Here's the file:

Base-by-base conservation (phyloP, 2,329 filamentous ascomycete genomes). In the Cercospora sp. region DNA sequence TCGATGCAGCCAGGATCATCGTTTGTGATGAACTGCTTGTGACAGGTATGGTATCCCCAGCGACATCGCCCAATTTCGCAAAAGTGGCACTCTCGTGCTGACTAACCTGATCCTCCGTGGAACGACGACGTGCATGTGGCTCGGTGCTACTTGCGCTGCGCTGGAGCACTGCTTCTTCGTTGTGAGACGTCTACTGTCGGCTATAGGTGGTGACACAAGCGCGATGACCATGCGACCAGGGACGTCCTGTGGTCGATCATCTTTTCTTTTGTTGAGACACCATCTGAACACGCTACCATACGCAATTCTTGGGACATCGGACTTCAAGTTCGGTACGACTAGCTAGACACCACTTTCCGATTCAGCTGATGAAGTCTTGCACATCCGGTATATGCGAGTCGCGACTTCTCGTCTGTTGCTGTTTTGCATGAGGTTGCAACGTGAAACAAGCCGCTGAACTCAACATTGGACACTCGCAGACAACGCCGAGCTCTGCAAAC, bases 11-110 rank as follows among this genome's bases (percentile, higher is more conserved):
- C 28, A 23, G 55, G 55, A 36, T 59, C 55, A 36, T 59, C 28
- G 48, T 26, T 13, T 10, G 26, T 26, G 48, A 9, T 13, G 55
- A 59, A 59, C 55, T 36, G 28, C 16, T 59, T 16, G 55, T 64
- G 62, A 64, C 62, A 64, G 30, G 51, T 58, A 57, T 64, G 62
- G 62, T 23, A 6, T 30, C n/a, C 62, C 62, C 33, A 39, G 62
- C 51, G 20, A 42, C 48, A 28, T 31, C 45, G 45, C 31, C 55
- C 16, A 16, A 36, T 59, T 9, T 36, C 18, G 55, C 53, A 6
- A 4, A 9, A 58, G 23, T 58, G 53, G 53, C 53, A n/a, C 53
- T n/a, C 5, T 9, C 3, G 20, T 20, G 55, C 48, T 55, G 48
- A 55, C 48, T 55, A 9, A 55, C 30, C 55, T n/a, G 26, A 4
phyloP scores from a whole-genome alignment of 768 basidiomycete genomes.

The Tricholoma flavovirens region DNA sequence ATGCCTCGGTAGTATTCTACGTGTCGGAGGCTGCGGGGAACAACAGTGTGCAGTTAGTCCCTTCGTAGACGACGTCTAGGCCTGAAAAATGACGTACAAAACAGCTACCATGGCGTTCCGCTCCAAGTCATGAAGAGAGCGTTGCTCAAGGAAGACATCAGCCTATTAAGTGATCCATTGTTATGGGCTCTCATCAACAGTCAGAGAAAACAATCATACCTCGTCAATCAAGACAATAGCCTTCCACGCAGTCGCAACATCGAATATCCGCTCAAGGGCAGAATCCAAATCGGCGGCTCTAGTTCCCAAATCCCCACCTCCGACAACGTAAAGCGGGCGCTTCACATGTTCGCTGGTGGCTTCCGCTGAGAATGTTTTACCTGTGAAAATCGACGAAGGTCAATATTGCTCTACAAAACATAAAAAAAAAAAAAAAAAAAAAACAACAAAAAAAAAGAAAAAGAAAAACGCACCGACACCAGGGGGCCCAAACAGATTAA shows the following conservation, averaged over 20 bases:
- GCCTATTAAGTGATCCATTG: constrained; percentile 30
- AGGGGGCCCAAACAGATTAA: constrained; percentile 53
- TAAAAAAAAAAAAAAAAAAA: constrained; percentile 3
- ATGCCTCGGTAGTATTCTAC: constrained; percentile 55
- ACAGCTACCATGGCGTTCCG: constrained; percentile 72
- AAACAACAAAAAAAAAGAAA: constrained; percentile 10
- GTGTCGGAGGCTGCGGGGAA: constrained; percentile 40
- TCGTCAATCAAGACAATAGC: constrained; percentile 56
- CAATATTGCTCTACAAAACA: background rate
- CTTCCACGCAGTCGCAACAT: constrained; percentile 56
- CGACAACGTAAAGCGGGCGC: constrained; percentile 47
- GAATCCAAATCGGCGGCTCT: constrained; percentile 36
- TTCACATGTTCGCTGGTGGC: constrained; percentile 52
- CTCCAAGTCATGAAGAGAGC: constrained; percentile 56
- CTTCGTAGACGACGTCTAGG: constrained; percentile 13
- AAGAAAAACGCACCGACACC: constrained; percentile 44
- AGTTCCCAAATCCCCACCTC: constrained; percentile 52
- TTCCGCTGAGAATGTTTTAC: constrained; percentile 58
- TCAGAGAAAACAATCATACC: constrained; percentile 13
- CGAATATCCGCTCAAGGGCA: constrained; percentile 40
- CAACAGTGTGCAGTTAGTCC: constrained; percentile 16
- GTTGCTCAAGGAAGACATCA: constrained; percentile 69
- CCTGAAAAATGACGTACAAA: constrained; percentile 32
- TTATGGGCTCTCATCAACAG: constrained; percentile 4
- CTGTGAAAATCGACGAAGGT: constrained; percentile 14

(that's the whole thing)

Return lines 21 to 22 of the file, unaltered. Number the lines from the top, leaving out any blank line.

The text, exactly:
- TCGTCAATCAAGACAATAGC: constrained; percentile 56
- CAATATTGCTCTACAAAACA: background rate